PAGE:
8. Nate, are you saying that we need midgets in trees to have spiritual conversations? Just kidding. But in response to The Pope (sounds weird coming from the Bishop…) As people of faith and spiritual beings, I think of most of my conversations as being spiritual. If you’re talking about “evangelistic” conversations, I will agree that they can be contrived and forced sometimes. but, being a spiritual person, I think that spiritual conversations are common place for me, and there’s no need to force them. They happen all the time. It’s just a matter of realizing that you are engaged in a spiritual conversation. And that was Jesus great success point. Every conversation with Him was spiritual, even if it was about water with an outcast at a well, or money with an arrogant young ruler, or acceptance to a woman victimized by the religious “right.” Ever conversation was a spiritual one because He is a spiritual person.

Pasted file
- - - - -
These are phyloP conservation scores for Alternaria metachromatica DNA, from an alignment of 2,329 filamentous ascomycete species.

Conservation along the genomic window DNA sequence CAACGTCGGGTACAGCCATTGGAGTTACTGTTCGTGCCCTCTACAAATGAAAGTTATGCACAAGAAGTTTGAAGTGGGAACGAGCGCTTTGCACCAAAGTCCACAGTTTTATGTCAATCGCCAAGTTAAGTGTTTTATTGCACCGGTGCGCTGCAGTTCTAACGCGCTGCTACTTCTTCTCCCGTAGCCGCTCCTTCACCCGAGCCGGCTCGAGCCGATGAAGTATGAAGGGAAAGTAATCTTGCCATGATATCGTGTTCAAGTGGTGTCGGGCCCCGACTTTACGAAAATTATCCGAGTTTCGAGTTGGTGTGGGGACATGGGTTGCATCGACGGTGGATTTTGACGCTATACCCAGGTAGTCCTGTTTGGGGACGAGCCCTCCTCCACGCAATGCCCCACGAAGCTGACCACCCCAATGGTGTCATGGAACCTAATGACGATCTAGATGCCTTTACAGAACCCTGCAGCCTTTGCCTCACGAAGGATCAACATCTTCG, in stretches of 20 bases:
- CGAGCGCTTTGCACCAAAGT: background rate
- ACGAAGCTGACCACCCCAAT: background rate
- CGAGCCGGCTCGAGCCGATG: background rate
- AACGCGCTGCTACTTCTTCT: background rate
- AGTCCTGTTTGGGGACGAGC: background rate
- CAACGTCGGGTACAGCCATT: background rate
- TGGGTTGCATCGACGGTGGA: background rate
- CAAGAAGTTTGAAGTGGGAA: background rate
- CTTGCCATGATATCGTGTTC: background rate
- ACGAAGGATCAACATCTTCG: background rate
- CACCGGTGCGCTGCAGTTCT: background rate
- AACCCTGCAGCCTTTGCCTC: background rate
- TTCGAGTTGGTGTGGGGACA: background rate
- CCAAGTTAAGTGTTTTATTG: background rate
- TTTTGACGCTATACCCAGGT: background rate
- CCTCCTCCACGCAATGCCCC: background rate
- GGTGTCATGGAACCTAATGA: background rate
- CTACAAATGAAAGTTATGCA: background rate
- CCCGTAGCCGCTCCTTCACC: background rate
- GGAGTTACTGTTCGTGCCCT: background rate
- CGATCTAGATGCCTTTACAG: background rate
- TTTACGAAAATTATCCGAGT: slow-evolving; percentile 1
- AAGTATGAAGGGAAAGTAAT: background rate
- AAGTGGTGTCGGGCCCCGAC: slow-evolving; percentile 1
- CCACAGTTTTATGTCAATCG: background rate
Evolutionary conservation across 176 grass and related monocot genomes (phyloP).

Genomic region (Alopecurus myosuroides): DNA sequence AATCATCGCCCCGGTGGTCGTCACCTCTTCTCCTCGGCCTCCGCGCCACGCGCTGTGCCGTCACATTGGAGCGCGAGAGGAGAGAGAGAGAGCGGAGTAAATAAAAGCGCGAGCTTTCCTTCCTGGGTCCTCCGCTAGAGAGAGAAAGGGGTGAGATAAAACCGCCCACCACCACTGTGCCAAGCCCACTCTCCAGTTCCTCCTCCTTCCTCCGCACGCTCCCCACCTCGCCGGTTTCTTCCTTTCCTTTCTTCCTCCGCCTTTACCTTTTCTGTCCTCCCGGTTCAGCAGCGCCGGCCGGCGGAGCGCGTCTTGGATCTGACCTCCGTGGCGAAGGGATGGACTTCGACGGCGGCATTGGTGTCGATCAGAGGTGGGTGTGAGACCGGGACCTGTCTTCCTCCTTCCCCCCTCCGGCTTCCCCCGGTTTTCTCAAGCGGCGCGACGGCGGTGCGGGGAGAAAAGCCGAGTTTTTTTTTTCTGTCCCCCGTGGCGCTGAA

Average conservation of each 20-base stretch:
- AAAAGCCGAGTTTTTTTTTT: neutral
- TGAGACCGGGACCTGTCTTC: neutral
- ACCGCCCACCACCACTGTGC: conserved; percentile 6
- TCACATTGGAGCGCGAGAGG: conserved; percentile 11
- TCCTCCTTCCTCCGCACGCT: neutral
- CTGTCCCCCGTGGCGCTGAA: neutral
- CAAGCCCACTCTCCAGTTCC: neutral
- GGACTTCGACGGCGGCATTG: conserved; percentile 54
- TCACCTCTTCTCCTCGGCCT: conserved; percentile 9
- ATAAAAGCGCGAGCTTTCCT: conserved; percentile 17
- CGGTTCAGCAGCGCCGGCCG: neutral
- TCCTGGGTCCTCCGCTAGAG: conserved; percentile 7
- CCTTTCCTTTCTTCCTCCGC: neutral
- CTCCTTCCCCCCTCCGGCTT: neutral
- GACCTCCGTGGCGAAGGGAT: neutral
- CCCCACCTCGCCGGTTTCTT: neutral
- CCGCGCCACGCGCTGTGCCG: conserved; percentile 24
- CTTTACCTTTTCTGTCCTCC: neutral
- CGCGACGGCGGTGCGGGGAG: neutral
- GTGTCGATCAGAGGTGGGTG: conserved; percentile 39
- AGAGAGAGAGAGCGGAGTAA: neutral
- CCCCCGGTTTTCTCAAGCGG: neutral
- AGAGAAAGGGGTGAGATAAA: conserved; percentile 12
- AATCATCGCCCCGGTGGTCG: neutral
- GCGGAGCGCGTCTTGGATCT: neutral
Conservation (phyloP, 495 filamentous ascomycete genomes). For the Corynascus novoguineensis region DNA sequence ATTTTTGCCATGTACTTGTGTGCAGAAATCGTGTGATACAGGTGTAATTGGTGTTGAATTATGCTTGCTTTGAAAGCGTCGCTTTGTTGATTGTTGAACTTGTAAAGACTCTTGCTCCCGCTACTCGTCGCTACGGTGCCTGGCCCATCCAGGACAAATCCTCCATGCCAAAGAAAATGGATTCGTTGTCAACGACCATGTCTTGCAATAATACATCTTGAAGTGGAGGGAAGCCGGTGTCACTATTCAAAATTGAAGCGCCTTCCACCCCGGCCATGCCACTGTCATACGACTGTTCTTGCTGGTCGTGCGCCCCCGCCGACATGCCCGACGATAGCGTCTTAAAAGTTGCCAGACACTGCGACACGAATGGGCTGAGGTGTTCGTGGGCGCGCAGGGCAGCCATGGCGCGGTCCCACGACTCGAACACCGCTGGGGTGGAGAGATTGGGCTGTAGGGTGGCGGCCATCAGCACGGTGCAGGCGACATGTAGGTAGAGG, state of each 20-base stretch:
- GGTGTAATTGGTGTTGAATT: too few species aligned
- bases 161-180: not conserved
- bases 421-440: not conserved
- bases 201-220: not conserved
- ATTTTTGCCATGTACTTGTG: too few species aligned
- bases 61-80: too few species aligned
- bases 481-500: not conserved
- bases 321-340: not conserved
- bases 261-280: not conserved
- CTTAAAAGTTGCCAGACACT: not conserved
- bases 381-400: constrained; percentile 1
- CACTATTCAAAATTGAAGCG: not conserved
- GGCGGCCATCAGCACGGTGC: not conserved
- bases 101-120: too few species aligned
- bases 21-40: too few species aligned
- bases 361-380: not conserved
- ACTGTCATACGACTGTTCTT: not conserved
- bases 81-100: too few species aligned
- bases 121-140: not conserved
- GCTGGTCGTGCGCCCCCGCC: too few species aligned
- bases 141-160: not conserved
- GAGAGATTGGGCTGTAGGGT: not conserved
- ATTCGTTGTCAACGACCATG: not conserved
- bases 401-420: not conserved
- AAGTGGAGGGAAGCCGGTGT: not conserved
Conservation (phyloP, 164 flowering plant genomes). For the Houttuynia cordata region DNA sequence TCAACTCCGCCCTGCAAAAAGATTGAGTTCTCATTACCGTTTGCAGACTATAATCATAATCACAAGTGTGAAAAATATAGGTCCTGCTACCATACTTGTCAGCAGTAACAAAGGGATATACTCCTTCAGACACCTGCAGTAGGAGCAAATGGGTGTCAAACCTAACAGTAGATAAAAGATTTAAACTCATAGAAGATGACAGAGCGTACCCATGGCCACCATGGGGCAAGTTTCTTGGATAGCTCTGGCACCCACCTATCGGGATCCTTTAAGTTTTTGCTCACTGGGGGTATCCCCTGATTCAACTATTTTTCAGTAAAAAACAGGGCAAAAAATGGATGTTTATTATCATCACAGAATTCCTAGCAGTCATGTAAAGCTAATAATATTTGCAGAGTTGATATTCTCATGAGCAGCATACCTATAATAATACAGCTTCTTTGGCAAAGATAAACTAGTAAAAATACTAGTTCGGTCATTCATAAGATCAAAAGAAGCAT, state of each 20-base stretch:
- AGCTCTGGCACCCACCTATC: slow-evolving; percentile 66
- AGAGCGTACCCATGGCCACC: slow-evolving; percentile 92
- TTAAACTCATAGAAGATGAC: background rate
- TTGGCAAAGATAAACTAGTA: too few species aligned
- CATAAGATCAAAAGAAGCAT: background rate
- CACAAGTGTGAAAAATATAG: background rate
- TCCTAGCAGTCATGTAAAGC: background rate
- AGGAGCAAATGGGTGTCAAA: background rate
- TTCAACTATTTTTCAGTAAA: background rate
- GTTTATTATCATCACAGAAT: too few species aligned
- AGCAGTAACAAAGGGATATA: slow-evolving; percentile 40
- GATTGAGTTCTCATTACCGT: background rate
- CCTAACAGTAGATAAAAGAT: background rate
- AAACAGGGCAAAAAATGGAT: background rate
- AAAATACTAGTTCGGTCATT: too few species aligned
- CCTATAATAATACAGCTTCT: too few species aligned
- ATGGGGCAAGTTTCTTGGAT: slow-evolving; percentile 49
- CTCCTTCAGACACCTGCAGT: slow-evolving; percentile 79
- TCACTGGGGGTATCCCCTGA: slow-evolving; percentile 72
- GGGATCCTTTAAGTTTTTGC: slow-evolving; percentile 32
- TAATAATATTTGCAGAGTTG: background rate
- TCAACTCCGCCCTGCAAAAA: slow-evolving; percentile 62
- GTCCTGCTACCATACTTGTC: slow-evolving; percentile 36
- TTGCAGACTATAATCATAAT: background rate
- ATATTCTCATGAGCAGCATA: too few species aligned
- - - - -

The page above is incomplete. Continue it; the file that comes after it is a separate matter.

9. Well, except that as Saints the New Testament no longer refers to those in the Jesus Family as sinners. We once were sinners, but now we are saints, ambassadors of a new kingdom, pilgrims on a journey, strangers in a strange land. Sure, we still sin, but it is not the defining characteristic of our lives. As Christ-followers, the defining charateristic of our lives should now be acts of righteousness. I am not a sinner. I am a saint who doesn’t always get it right.